NASL aims to 'take drama out of boardroom and on to pitch'

Bob Williams
New start: New York Cosmos owner Rocco Commisso (left) poses with players Carlos Mendes, Jimmy Maurer and Ayoze Perez during a news conference in the Brooklyn this week - AP

The North American Soccer League is poised to announce up to three expansion teams by the end of April, The Telegraph understands.

The eight-team league needs 12 clubs in 2018 to keep its division two status after being handed a lifeline by the United States Soccer Federation early this year.

And three groups are close to being named new arrivals to the NASL, whose season kicks off again this weekend after a turbulent winter in which its very future appeared on the brink.

The NASL has also been in close conversations with two other groups but it was felt they were not yet ready to join the league.

Orange County, San Diego, Atlanta and Chicago have recently been linked with NASL expansion bids.

After the off-field difficulties faced by the Fort Lauderdale Strikers and Rayo OKC last year, prospective expansion groups have, significantly, been asked to fill in a detailed 10-point business proposal to ensure greater diligence in the process.

The NASL is also expected to create a new front office position that will exclusively deal with expansion and club services this summer.

In regards to the quest for a new commissioner, a three-owner taskforce has hired a search firm and a number of candidates have already expressed their interest in the role.

It is believed interim commissioner Rishi Sehgal will be considered for the position. An announcement is expected in May.

Keith Bruce, who was brought in as "executive transition consultant", meanwhile, has agreed to continue his role until the end of April.

For Sehgal - who stepped in following the exit of former commissioner Bill Peterson - the principal aim for the NASL this year is to "take the drama out of the boardroom and on to the pitch".

On his new role, Sehgal told The Telegraph: "It's been an exciting challenge. We have a lot of work to do to grow the league but it is a huge opportunity - the future of this sport is very bright.

"I've been with the NASL since day one and I believe we can contribute something special to the sport.

"I'm humbled to be given the leadership and try to drive us in a forward direction.

"I'm interested [to continue in the role] but it's not something I'm focused on right now, which is getting the league up and running and deliver a high quality soccer experience to our fans."

On Wednesday, the NASL announced broadcast deals with beIN Sports and ESPN3 and Sehgal says the league's troubles did not affect negotiations.

"We've been in contact with our partners when we were having our issues and they were very supportive of us. It didn't really affect those negotiations or discussions all that much," he said.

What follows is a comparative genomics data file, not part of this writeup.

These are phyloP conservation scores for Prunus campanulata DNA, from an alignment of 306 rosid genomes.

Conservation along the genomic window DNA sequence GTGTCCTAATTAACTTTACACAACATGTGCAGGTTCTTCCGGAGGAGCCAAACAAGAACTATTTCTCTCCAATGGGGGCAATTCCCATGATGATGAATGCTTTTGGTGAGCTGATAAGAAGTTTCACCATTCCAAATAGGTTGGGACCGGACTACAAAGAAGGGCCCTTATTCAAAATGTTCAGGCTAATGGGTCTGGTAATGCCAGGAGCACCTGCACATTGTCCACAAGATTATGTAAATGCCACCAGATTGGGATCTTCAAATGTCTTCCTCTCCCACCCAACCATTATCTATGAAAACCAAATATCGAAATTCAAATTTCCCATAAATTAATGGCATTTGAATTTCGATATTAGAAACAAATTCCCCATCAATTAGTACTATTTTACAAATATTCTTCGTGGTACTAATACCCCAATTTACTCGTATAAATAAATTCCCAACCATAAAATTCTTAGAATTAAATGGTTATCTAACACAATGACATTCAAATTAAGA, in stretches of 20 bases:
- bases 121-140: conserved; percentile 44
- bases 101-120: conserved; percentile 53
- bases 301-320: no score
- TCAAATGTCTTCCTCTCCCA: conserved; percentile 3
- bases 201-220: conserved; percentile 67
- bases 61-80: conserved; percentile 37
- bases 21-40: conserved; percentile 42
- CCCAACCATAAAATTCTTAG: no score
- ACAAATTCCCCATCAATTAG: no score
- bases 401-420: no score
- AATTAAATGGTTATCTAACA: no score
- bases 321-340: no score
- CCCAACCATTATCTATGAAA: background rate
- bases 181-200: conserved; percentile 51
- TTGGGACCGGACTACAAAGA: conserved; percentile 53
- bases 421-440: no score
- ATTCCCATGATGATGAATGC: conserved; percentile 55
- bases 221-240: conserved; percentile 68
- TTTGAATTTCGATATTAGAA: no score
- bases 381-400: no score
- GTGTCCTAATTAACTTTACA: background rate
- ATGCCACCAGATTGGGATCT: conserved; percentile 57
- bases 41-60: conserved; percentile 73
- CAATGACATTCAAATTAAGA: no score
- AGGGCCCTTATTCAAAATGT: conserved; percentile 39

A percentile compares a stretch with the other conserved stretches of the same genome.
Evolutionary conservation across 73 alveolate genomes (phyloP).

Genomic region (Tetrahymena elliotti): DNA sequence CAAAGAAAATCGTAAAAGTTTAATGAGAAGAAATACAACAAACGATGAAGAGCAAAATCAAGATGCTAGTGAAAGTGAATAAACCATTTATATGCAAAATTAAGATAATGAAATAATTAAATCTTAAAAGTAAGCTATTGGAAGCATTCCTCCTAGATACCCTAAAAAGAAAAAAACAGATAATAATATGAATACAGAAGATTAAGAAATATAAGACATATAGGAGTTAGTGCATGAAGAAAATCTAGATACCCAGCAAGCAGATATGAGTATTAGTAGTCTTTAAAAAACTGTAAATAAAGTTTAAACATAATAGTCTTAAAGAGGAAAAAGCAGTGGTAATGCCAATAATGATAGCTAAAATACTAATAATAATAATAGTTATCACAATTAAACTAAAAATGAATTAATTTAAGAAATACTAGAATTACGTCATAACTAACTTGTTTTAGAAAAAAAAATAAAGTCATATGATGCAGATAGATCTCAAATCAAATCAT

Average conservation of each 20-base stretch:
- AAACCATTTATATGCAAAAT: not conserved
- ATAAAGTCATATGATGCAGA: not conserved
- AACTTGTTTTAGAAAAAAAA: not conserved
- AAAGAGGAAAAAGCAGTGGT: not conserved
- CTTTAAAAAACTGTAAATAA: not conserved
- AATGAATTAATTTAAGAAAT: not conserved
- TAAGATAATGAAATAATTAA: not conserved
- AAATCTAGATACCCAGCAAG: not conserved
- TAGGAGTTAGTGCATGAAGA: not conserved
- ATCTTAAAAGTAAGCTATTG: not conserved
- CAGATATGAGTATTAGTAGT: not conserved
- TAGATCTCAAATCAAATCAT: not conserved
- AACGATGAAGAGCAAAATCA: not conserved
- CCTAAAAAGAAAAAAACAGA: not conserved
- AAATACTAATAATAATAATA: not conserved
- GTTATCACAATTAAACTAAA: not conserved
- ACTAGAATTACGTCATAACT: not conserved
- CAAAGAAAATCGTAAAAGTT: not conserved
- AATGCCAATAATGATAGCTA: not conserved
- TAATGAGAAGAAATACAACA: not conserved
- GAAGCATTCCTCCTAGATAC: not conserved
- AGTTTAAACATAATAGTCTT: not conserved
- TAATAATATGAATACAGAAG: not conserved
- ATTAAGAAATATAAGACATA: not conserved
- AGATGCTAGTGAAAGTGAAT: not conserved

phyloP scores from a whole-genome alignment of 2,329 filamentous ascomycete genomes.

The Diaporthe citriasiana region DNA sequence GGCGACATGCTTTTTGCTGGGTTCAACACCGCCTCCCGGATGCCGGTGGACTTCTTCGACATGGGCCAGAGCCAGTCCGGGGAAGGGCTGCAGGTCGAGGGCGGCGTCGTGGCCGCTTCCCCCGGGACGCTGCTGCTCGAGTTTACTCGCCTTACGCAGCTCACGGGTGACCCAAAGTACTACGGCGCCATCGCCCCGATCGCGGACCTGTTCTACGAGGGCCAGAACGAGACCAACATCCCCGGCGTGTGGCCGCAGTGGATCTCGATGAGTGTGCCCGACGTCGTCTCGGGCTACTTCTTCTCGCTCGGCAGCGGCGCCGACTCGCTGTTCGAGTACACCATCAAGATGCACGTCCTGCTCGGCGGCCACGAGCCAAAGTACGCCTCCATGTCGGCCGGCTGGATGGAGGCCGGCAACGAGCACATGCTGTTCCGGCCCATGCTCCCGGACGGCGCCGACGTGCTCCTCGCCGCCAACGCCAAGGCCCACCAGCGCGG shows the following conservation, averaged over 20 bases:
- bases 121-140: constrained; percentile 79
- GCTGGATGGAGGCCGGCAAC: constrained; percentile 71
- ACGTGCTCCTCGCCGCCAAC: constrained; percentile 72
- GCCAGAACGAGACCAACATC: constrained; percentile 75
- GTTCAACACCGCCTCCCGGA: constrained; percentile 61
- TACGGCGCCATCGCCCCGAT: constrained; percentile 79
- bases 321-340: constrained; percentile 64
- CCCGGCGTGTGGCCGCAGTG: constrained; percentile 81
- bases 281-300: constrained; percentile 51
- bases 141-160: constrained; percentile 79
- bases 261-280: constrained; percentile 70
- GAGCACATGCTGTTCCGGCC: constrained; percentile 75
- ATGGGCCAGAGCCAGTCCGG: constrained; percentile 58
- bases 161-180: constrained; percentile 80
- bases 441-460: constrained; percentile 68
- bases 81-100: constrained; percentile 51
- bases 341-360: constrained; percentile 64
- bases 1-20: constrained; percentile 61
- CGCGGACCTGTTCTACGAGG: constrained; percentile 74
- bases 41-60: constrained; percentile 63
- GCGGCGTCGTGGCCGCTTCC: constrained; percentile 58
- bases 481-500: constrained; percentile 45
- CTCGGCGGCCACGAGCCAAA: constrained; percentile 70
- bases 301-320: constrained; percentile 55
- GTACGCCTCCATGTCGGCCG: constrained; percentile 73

After Minnesota United moved from the NASL to Major League Soccer last year, the rebranded North Carolina FC and Indy Eleven have since applied to become MLS expansion teams.

But despite the possibility of losing those two franchises, Sehgal sees their bids as a welcome sign of the owners' ambition.

"Our owners want to grow the game - and as the NASL we are nowhere near our end game. I take their applications to MLS as a sign that they want to grow and that's a positive thing."

Sehgal will see Miami FC three times in the next three weeks - starting with the club's trip to North Carolina this weekend. 

And the Miami FC chief executive Sean Flynn has been struck by united front of the NASL owners this year, something he felt was not evident in 2016.

"The NASL went through some turbulent times towards the end of 2016 and what I found in that time it was amazing how the owners of the clubs who remain came together with a common interest and a common goal. I'm not sure that was the case before with some of the partners who moved on," Flynn told The Telegraph.

"There is a core group that has a shared vision and a true partnership to take the league to a new level. 

"The league was in dire straits but at the 11th hour this core group really pulled it together to put us on a course for bigger and better things."

He added: "The clubs have agreed to more transparency to work in a more collaborative fashion to ensure the health of the league. Clubs have been sharing ideas and actuals of what is happening in each market to derive best practices that will help each other grow. We are all in this together. 

"The spirit of cooperation is pretty evident."

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